As Roosevelt pointed out, the New Deal wasn't so new. He claimed inspiration from the progressivism of Woodrow Wilson, under whose administration Congress created the Federal Reserve System, lowered tariffs, and tried to legalize unions. Republicans supporting him cited Roosevelt's cousin-uncle Theodore, under whose administration Congress began to regulate corporate accounting and passed truth-in-advertising and pure-food laws. Farm supporters of the New Deal drew on the decades-old tradition of populism, which opposed the gold standard and demanded that government assist rural residents as much as it assisted railroad corporations. What was new in 1932 was a basket case economy with 23 percent unemployment, offering the possibility of getting these American traditions together to fuel a national majority coalition-which is what the New Deal did.

Despite its deep American roots and its popularity across class, regional, religious, racial, ethnic, and to a degree even party lines, the New Deal never lacked critics. They came mainly from the corporate boardrooms and the white-shoe law firms. They could not deny the New Deal's popularity, so they challenged its Americanness. They claimed, as the attorney Frederick Wood did in 1935, that Roosevelt aimed at "some form of national socialism-whether Soviet, Fascist, or Nazi." Some duPont executives, annoyed that the New Deal was raising wage rates for black workers, created the American Liberty League for "encouraging people to get rich" instead of supporting Roosevelt. They made the 1936 election a referendum on the New Deal.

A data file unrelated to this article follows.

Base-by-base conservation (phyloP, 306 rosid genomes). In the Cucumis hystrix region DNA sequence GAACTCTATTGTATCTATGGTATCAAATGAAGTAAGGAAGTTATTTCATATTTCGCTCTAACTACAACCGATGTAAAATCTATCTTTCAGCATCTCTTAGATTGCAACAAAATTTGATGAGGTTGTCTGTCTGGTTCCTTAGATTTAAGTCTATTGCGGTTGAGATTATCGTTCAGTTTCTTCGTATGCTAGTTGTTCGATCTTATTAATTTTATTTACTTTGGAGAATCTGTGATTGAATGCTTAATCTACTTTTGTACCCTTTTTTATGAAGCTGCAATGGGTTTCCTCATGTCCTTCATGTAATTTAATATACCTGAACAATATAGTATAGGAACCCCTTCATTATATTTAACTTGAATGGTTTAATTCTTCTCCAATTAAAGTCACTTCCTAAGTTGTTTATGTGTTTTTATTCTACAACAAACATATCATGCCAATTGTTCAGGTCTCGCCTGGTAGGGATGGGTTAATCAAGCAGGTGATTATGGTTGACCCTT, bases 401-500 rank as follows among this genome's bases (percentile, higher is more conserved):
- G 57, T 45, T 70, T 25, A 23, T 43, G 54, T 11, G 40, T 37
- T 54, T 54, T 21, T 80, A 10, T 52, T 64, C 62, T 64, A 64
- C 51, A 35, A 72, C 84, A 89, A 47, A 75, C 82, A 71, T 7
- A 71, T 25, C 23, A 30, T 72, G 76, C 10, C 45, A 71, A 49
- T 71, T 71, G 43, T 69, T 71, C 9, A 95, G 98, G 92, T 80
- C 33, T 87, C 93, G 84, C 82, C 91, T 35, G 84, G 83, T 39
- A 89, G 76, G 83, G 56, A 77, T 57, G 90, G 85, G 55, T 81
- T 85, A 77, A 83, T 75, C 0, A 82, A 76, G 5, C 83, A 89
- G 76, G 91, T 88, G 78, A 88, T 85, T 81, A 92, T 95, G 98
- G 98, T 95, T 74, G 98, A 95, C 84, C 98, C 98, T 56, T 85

Roosevelt won this referendum by a record majority. He appealed most to the poor-pollsters found Roosevelt garnered 76 percent of the lower-income vote. But he won more than 60 percent of middle-income votes, and even 42 percent of upper-income votes.

If the New Deal survived that test, so did the white-shoe critiques. Today, Grover Norquist complains the New Deal was "un-American." And like-minded Amity Shlaes says in the Wall Street Journal that she wants "[t]o write sympathetically about the Liberty Leaguers." Which she does, in her new book, The Forgotten Man. Despite its subtitle, it's less "a new history of the Great Depression" than what Shlaes says it is: a resurrection of the duPont critique of the New Deal, circa 1935. The New Deal was un-American, she argues, and bad for business....

"You know what they say -- those of us who fail history... doomed to repeat it in summer school." -- Buffy The Vampire Slayer, Season 6, Episode 3

[ Parent ]
Time Magazine, 1939: Common knowledge of factors causing the 1937-1938 recession (4.00 / 3)